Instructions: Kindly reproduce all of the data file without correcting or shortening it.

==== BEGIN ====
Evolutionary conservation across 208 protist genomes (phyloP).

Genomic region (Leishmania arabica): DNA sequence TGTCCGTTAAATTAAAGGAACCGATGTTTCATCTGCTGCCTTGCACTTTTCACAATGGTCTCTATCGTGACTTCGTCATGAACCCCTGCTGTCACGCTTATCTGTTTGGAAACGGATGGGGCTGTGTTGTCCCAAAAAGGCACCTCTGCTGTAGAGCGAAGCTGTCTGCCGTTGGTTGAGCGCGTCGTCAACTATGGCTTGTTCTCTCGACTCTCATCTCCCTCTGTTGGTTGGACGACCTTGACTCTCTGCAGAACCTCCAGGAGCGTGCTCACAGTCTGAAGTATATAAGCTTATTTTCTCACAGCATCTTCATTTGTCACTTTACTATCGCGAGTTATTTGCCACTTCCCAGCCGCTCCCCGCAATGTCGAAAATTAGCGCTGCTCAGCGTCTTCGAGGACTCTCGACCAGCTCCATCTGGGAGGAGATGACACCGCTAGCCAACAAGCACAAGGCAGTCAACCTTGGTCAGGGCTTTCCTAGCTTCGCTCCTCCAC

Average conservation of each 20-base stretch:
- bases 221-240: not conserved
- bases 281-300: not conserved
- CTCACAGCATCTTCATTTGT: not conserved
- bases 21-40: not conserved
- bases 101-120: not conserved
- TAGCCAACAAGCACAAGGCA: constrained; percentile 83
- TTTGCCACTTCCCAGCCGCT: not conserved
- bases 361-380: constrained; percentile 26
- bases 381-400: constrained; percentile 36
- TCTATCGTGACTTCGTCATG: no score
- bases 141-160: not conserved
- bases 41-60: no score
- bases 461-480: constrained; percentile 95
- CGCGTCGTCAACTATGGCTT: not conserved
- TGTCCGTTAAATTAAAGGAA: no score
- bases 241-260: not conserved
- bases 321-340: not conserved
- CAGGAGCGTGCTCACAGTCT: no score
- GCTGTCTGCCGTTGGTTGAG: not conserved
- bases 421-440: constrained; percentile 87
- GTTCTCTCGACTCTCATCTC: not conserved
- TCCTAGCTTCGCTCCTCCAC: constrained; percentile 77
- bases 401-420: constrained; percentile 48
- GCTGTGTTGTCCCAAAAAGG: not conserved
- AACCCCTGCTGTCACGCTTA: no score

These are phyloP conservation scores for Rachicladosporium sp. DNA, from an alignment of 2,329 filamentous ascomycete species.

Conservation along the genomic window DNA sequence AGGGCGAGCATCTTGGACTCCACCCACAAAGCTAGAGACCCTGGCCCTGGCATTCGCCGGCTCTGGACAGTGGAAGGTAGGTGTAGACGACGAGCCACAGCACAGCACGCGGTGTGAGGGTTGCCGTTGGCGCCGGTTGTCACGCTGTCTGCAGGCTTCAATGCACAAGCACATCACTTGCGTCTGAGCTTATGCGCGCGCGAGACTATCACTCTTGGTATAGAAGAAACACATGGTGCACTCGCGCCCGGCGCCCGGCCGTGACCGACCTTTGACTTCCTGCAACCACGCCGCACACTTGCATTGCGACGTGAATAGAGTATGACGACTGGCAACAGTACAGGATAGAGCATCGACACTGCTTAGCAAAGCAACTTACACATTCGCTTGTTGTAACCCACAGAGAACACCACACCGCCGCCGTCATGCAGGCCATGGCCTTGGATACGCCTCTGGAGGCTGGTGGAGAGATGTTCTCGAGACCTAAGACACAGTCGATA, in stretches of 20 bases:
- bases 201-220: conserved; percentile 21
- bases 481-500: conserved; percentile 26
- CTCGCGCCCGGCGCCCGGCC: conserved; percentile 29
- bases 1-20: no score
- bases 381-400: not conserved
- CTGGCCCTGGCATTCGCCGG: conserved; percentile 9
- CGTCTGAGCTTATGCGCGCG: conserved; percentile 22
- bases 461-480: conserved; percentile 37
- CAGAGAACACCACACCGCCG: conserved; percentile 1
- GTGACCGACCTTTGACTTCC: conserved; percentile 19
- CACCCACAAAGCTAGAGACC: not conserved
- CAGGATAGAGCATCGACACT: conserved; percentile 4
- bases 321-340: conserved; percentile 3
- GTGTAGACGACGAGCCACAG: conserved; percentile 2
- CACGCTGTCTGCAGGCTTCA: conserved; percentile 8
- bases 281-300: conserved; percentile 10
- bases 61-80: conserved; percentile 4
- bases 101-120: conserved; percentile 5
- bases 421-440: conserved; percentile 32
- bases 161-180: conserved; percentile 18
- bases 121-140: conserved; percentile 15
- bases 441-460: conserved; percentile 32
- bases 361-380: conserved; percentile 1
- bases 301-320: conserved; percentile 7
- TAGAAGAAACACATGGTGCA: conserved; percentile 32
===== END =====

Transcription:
Evolutionary conservation across 208 protist genomes (phyloP).

Genomic region (Leishmania arabica): DNA sequence TGTCCGTTAAATTAAAGGAACCGATGTTTCATCTGCTGCCTTGCACTTTTCACAATGGTCTCTATCGTGACTTCGTCATGAACCCCTGCTGTCACGCTTATCTGTTTGGAAACGGATGGGGCTGTGTTGTCCCAAAAAGGCACCTCTGCTGTAGAGCGAAGCTGTCTGCCGTTGGTTGAGCGCGTCGTCAACTATGGCTTGTTCTCTCGACTCTCATCTCCCTCTGTTGGTTGGACGACCTTGACTCTCTGCAGAACCTCCAGGAGCGTGCTCACAGTCTGAAGTATATAAGCTTATTTTCTCACAGCATCTTCATTTGTCACTTTACTATCGCGAGTTATTTGCCACTTCCCAGCCGCTCCCCGCAATGTCGAAAATTAGCGCTGCTCAGCGTCTTCGAGGACTCTCGACCAGCTCCATCTGGGAGGAGATGACACCGCTAGCCAACAAGCACAAGGCAGTCAACCTTGGTCAGGGCTTTCCTAGCTTCGCTCCTCCAC

Average conservation of each 20-base stretch:
- bases 221-240: not conserved
- bases 281-300: not conserved
- CTCACAGCATCTTCATTTGT: not conserved
- bases 21-40: not conserved
- bases 101-120: not conserved
- TAGCCAACAAGCACAAGGCA: constrained; percentile 83
- TTTGCCACTTCCCAGCCGCT: not conserved
- bases 361-380: constrained; percentile 26
- bases 381-400: constrained; percentile 36
- TCTATCGTGACTTCGTCATG: no score
- bases 141-160: not conserved
- bases 41-60: no score
- bases 461-480: constrained; percentile 95
- CGCGTCGTCAACTATGGCTT: not conserved
- TGTCCGTTAAATTAAAGGAA: no score
- bases 241-260: not conserved
- bases 321-340: not conserved
- CAGGAGCGTGCTCACAGTCT: no score
- GCTGTCTGCCGTTGGTTGAG: not conserved
- bases 421-440: constrained; percentile 87
- GTTCTCTCGACTCTCATCTC: not conserved
- TCCTAGCTTCGCTCCTCCAC: constrained; percentile 77
- bases 401-420: constrained; percentile 48
- GCTGTGTTGTCCCAAAAAGG: not conserved
- AACCCCTGCTGTCACGCTTA: no score

These are phyloP conservation scores for Rachicladosporium sp. DNA, from an alignment of 2,329 filamentous ascomycete species.

Conservation along the genomic window DNA sequence AGGGCGAGCATCTTGGACTCCACCCACAAAGCTAGAGACCCTGGCCCTGGCATTCGCCGGCTCTGGACAGTGGAAGGTAGGTGTAGACGACGAGCCACAGCACAGCACGCGGTGTGAGGGTTGCCGTTGGCGCCGGTTGTCACGCTGTCTGCAGGCTTCAATGCACAAGCACATCACTTGCGTCTGAGCTTATGCGCGCGCGAGACTATCACTCTTGGTATAGAAGAAACACATGGTGCACTCGCGCCCGGCGCCCGGCCGTGACCGACCTTTGACTTCCTGCAACCACGCCGCACACTTGCATTGCGACGTGAATAGAGTATGACGACTGGCAACAGTACAGGATAGAGCATCGACACTGCTTAGCAAAGCAACTTACACATTCGCTTGTTGTAACCCACAGAGAACACCACACCGCCGCCGTCATGCAGGCCATGGCCTTGGATACGCCTCTGGAGGCTGGTGGAGAGATGTTCTCGAGACCTAAGACACAGTCGATA, in stretches of 20 bases:
- bases 201-220: conserved; percentile 21
- bases 481-500: conserved; percentile 26
- CTCGCGCCCGGCGCCCGGCC: conserved; percentile 29
- bases 1-20: no score
- bases 381-400: not conserved
- CTGGCCCTGGCATTCGCCGG: conserved; percentile 9
- CGTCTGAGCTTATGCGCGCG: conserved; percentile 22
- bases 461-480: conserved; percentile 37
- CAGAGAACACCACACCGCCG: conserved; percentile 1
- GTGACCGACCTTTGACTTCC: conserved; percentile 19
- CACCCACAAAGCTAGAGACC: not conserved
- CAGGATAGAGCATCGACACT: conserved; percentile 4
- bases 321-340: conserved; percentile 3
- GTGTAGACGACGAGCCACAG: conserved; percentile 2
- CACGCTGTCTGCAGGCTTCA: conserved; percentile 8
- bases 281-300: conserved; percentile 10
- bases 61-80: conserved; percentile 4
- bases 101-120: conserved; percentile 5
- bases 421-440: conserved; percentile 32
- bases 161-180: conserved; percentile 18
- bases 121-140: conserved; percentile 15
- bases 441-460: conserved; percentile 32
- bases 361-380: conserved; percentile 1
- bases 301-320: conserved; percentile 7
- TAGAAGAAACACATGGTGCA: conserved; percentile 32